Ms Richardson said: 'The Alison Halford case has called into question police recruitment and promotion practices.' The facts and figures she had been given by the Home Office showed that concern was more than justified: 'The police are sexist.'
She said: 'Women are very under-represented in the police force generally. They average 15 per cent of all constables. If fair promotion practices were operating, we could expect to see that 15 per cent reflected in other grades, but not a force in the country approaches that figure.'
The Home Office figures showed that in the 43 forces of England and Wales, there were no women chief constables, or deputies; only three assistant chief constables; 11 chief superintendents; and 29 superintendents.
Ms Richardson, who is expected to lose her place on Labour's Shadow Cabinet team in next week's frontbench elections, also pointed out that 14 forces had no women above the rank of inspector. They were Bedfordshire, Cumbria, Dyfed Powys, Gloucestershire, Hampshire, Gwent, Hertfordshire, Hampshire, Norfolk, North Wales, Nottinghamshire, Surrey, West Mercia, and Wiltshire. Dyfed Powys and Gloucestershire had no women above the rank of sergeant.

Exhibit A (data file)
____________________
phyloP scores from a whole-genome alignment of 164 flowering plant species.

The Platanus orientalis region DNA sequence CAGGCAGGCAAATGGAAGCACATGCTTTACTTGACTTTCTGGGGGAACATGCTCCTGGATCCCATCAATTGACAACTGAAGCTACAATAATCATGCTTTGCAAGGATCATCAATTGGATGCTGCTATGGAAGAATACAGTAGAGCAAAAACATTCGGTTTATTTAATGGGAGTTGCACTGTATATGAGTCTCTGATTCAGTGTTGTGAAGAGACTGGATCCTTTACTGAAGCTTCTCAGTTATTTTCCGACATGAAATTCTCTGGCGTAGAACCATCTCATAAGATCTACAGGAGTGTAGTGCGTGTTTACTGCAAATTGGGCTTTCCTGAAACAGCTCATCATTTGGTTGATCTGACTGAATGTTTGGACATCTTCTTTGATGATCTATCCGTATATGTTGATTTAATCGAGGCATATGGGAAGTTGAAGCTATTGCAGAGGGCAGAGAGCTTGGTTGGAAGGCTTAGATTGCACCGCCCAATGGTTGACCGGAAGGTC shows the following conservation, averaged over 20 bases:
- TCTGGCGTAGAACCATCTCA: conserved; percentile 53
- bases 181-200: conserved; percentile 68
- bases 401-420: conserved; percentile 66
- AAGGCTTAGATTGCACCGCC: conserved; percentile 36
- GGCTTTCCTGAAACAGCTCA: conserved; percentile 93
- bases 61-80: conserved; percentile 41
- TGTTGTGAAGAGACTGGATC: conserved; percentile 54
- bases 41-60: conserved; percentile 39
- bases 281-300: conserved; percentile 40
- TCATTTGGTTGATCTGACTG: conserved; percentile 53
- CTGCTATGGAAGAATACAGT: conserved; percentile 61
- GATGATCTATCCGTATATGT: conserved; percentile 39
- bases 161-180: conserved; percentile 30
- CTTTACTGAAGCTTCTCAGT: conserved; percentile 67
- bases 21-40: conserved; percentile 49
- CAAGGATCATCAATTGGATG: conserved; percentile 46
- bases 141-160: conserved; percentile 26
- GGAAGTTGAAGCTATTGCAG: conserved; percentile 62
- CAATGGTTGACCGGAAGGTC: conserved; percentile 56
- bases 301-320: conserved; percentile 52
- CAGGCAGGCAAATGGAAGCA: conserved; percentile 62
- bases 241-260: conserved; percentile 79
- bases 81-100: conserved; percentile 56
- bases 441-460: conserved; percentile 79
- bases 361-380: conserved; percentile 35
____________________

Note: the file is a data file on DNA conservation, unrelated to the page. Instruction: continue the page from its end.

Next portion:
Ms Richardson said: 'Our current equal pay and sex discrimination laws clearly fail to give women the equal opportunities in employment they deserve.'